MAY
09
2011

Easter Egg Dyed Yarn Tutorial

035

I recently found a wonderful tutorial for using Easter egg dye to create hand dyed yarn and just had to try it! Now, I’m not exactly a rule follower, and the tutorial mentioned prior was too much work for me, so I surfed around and found this tutorial which was much less work. I adjusted it a tad and it still worked, so I’m calling it a success!

This is a great project for kids, and it was easy enough that they did most of it on their own, with just a little instruction from me such as measuring and help with the microwave.

Supplies:

IMG_1899

  • Easter Egg Dye Tablets (I grabbed some after Easter for half off!)
  • Distilled White Vinegar
  • Plastic Wrap
  • Glass Dish (or other microwaveable container, I used a 9×13 pyrex)
  • 6 small dishes for dye tablets
  • Microwave
  • White/Cream Yarn (IMPORTANT: This must be yarn from an animal such as wool, alpaca or silk. If you try to use acrylic or poly-fiber yarns, the dye will not take! Please trust me on this one…)

Step 1: Wind yarn into large oval shape, small enough to fit in your dish. Using some of the thread, tie your oval shape every 5” or so to prevent knotting!

IMG_1898

Step 2: Place your tied yarn into your glass dish. Mix 1/4 cup distilled white vinegar with 1/2 cup water and pour it over the top of the yarn. Press the yarn into the vinegar solution until all the yarn is wet. If there’s not enough liquid add some more water, it’s not an exact science here, you just want to make sure its wet every where.

IMG_1900

Step 3: Mix the Easter egg dye as directed. Once the tablets are dissolved, you can add about another 1/4 to 1/2 cup of water to it so you have enough to dye your yarn.

IMG_1901

Step 4: Using paint brushes, or eye droppers, carefully add the dye to your yarn. Keep notice of how much liquid is pooling underneath your yarn and soak it up with a sponge or paper towel. If too much water is allowed to pool the colors will muddy the underside of your yarn.

IMG_1905

Add just enough color to dye the yarn, more liquid will not make the color brighter!

IMG_1906

Make sure to get in between strands, then turn the yarn over and get the underside as well.

IMG_1908

Step 5: Once you are satisfied with your results, cover the dish with plastic wrap. Microwave on high for 3 minutes, then let stand for 5 minutes. You will repeat this process until the water remaining in your dish is completely clear indicating the yarn has absorbed the dye. I had to repeat the process only twice, but it may depend on the power of your microwave.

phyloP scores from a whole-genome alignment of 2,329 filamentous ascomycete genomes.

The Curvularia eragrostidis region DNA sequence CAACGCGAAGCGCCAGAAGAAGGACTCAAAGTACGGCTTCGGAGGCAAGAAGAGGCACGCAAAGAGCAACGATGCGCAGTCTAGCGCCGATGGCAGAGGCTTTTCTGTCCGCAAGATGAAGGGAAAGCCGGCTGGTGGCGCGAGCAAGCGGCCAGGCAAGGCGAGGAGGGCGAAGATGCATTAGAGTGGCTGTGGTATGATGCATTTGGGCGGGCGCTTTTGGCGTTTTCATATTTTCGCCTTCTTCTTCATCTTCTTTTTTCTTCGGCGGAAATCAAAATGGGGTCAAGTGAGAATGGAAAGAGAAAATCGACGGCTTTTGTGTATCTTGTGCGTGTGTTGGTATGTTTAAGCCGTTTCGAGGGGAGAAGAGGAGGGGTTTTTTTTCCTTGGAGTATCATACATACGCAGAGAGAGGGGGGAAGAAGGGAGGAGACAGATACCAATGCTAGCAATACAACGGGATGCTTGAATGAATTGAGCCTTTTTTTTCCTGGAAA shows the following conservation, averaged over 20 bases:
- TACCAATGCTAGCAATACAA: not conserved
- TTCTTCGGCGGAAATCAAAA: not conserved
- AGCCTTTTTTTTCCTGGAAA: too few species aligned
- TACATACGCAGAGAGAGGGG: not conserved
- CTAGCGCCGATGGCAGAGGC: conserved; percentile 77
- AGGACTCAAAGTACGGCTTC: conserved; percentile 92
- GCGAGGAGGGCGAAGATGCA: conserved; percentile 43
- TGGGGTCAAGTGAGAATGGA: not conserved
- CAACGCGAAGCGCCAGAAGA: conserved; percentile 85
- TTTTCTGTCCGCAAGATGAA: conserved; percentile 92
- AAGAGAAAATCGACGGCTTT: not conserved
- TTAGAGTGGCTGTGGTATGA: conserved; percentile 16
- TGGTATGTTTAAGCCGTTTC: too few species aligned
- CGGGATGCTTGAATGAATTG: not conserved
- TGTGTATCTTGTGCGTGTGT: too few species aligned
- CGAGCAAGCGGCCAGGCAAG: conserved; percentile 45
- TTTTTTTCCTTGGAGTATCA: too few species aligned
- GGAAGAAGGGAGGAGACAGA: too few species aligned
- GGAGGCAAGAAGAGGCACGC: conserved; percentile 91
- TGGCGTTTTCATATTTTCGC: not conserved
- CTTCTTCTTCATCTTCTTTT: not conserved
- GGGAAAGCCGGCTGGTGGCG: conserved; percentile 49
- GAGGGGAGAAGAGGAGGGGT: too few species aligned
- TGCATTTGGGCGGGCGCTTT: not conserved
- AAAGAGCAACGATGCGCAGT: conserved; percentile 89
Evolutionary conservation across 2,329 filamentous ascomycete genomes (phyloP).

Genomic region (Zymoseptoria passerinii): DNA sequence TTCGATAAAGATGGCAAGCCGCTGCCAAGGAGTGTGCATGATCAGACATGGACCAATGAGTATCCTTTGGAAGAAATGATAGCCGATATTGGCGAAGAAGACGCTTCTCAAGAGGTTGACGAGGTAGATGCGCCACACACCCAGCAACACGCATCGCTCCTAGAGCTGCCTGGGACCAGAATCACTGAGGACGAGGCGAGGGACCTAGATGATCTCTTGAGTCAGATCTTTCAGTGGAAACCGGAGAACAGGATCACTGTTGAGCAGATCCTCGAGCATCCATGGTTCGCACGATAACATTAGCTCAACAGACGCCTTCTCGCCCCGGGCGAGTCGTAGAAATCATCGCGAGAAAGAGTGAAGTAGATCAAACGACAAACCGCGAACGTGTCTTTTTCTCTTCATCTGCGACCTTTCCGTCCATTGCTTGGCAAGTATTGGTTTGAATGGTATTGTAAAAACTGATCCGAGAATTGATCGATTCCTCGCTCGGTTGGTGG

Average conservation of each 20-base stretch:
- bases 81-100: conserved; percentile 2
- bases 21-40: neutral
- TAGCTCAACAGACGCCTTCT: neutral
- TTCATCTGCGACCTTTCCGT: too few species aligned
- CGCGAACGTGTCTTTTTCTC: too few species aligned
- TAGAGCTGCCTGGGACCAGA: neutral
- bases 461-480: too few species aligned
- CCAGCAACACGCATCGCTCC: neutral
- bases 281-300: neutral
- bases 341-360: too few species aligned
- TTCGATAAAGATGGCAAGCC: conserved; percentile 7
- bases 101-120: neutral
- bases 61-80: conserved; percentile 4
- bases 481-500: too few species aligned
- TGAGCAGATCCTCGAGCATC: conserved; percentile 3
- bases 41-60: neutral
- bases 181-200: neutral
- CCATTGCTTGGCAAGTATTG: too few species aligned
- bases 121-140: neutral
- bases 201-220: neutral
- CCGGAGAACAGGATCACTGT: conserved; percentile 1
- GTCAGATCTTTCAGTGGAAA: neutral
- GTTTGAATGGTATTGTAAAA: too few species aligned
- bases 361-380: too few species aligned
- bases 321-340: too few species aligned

IMG_1909

Step 5: Let yarn cool then rinse it in cold water for about 10 minutes to get rid of all the vinegar. (Here is where I found out that the man-made fibers do not absorb the dye, and when I rinsed it, everything washed out and I was left with white yarn! Eek!)

IMG_1919

Step 6: Hang your yarn somewhere safe to dry. It takes about a day to fully dry.

IMG_1921

Step 7: Wind up your beautiful yarn, then make plans to do something great with it! My daughter has plans to use it on our loom, maybe our American Girl Dolls will get a new hat, or scarf ;o)

037

I hope you’re inspired to try this one at home, it was super easy and is a great way to use up that left over Easter Egg dye! Plus, its just cool knowing that you dyed your own yarn!

Related Posts Plugin for WordPress, Blogger...

Comments

  1. Thanks for sharing. This looks like a lot of fun. Do you have a plan for the yarn? Thanks again for sharing.

  2. Is it safe to bake the yarn in an oven to dry it faster? I know with natural fibers you can't really dry it in the clothes dryer because it will all felt together…I just didn't know if it would catch on fire in an oven. Just like on the lowest setting. I baked my dyed rice in the oven to get it dry faster and it suffered no ill effects.

  3. This is a great idea! I have shared it and am going to try it this year after the dye kits go on sale.

Speak Your Mind

*


*